After about 20m my feet were soaked through (I only really hike in trainers and shorts, so wet feet are part and parcel once its wet) and my legs were cold. Luckily my waterproof jacket is the bomb (Mountain Equipment Lhotse, for those who want a bombproof waterproof). The moorland was truly beautiful though and whilst I was miserable at the time due to the bad weather I look back with fondness and wish I was up there still. The weather really did hammer me throughout the next 4 miles of moorland, and I only covered a few miles in 4 hours. I hit a section where I was quite high up and could hear the Ocean hitting the cliffs that were close by, but I never once got a view of it due to low visibility.

After about 20m my feet were soaked through (I only really hike in trainers and shorts, so wet feet are part and parcel once its wet) and my legs were cold. Luckily my waterproof jacket is the bomb (Mountain Equipment Lhotse, for those who want a bombproof waterproof). The moorland was truly beautiful though and whilst I was miserable at the time due to the bad weather I look back with fondness and wish I was up there still. The weather really did hammer me throughout the next 4 miles of moorland, and I only covered a few miles in 4 hours. I hit a section where I was quite high up and could hear the Ocean hitting the cliffs that were close by, but I never once got a view of it due to low visibility.

Whilst on the moors the trail become barely visible at sections with no signage, and it was easily lost (which happened to me numerous times). I would recommend retracing your steps if you do the trail and lose the trail instead of trying to plough ahead like I did. The undergrowth is treacherous, and I nearly had some nasty accidents whilst making my way through the untouched wilderness.

After Hitting the summit of Amod hill the path becomes easier with the area being used as a working farm so it is easily identifiable, and you begin to head down into farm-land. Once out of the moors the trail follows roads to the coast. Once at the coast its worth a visit to see Kiel cave and St Columbus footprint as well as the ancient well. Its practically on the path.

This area is beautiful and the views out to sea are phenomenal (the weather cleared up once I was off the moors too, typical isn’t it). It’s worth looking back towards the moors that have just been traversed too as they offer some amazing views. Hiking along the road towards Dunaverty and Southend you can spot seals on the rocks chilling in the Sun.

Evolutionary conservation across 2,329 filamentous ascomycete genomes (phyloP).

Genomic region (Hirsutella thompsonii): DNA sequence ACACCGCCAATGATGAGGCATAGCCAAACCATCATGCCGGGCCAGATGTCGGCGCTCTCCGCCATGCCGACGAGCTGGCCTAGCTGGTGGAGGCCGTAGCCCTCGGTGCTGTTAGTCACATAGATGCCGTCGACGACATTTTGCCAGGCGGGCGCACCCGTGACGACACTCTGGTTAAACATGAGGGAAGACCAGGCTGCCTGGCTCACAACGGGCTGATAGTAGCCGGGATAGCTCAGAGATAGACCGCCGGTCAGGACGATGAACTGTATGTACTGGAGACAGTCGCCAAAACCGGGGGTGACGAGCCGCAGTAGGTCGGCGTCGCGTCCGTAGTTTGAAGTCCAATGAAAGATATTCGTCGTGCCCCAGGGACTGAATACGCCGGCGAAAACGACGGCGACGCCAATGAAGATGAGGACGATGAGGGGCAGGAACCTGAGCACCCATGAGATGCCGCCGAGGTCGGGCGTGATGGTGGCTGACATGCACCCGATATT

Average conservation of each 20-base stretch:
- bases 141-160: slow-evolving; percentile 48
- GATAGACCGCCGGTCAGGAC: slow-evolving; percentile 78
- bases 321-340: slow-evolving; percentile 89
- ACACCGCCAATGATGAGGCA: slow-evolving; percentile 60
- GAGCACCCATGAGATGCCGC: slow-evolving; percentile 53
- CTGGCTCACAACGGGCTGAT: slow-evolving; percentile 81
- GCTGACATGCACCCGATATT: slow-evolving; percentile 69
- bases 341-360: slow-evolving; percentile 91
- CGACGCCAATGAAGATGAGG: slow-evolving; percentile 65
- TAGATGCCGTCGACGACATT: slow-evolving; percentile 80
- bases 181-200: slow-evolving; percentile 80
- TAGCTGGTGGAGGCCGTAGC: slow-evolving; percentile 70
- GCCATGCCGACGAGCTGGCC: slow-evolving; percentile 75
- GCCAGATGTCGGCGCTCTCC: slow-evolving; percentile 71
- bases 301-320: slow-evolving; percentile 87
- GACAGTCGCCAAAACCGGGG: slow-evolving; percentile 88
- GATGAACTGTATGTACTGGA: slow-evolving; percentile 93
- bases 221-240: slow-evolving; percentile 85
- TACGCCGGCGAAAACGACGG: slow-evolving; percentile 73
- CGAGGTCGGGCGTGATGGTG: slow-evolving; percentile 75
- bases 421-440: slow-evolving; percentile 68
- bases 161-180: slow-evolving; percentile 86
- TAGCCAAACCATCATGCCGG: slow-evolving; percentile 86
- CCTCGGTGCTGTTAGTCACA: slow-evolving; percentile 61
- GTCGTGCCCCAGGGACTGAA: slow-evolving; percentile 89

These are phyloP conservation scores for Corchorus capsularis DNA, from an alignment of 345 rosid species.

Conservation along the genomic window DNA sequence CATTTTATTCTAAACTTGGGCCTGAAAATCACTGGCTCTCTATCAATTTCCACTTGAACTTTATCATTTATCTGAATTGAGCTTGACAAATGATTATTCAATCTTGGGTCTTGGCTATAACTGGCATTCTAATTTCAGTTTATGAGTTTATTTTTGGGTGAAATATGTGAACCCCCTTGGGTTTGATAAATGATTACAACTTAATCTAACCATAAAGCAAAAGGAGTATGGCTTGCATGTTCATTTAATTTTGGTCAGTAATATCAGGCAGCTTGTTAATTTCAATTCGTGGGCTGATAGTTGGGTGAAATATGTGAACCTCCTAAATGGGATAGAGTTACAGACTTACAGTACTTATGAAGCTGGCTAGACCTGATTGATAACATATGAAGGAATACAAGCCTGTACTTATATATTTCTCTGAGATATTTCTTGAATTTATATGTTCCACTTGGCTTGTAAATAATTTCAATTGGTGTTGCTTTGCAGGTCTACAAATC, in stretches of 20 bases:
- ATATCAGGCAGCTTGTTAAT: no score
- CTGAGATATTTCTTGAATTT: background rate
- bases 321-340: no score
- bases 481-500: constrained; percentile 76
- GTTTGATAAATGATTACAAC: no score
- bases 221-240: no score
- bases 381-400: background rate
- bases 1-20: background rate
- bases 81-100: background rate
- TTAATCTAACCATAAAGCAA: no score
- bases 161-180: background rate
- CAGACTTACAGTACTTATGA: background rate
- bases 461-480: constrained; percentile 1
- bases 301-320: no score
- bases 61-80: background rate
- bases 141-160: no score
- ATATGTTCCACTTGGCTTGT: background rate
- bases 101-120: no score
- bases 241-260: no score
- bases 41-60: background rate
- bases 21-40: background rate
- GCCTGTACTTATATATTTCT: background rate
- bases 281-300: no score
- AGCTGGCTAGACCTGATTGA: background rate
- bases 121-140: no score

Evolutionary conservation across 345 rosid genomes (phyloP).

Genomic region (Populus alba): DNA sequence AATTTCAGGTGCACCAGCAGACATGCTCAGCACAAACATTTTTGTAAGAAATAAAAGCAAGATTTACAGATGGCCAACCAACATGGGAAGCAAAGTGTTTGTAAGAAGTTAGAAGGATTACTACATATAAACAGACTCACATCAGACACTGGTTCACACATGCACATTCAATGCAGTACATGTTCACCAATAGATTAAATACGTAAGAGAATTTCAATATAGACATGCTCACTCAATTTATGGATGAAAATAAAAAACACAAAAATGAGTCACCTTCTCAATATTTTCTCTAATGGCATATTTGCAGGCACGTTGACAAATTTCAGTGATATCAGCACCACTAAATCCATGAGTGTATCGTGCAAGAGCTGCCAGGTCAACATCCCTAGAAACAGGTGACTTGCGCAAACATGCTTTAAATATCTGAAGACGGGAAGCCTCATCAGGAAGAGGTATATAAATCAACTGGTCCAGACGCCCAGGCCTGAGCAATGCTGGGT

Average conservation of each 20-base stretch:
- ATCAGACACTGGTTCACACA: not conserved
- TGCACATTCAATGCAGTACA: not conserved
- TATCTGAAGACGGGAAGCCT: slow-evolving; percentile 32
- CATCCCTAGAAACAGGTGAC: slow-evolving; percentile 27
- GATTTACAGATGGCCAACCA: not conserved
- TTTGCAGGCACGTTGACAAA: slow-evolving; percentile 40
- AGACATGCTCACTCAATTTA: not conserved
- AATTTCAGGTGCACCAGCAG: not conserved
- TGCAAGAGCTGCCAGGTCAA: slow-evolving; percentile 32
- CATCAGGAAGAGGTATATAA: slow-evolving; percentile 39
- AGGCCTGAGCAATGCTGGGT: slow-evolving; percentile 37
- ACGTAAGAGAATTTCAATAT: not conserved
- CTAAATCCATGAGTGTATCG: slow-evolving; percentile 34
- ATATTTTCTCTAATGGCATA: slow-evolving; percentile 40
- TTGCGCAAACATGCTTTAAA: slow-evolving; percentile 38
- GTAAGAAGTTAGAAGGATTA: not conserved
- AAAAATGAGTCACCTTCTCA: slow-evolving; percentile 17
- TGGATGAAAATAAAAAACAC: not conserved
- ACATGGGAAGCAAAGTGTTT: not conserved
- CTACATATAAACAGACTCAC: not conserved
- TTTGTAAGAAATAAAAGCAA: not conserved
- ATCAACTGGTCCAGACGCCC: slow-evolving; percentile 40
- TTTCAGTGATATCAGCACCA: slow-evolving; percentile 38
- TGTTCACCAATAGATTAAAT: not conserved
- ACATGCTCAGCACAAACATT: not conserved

This area is beautiful and the views out to sea are phenomenal (the weather cleared up once I was off the moors too, typical isn’t it). It’s worth looking back towards the moors that have just been traversed too as they offer some amazing views. Hiking along the road towards Dunaverty and Southend you can spot seals on the rocks chilling in the Sun.

Southend is a small village but does have a shop to stock up on some essentials, after this you continue along roads towards kilmashenachan where you head cross country again and can hike next to the sea. This section of the walk was an absolute foot breaker as all the way to Cambelltown is road walking (I hate road walking). Luckily the views are fantastic and looking out to sea is amazing. There are a few steep ascents along the road with one next to a hill apty named ‘the Bastard’ and it really is.

There are a couple of good spots just above the tide line off the road to pitch up for the night, but I felt fresh at this point and planned to power on past Cambelltown. Once I hit Cambelltown I sourced some food and headed back up into the hills chasing my biggest mile day ever.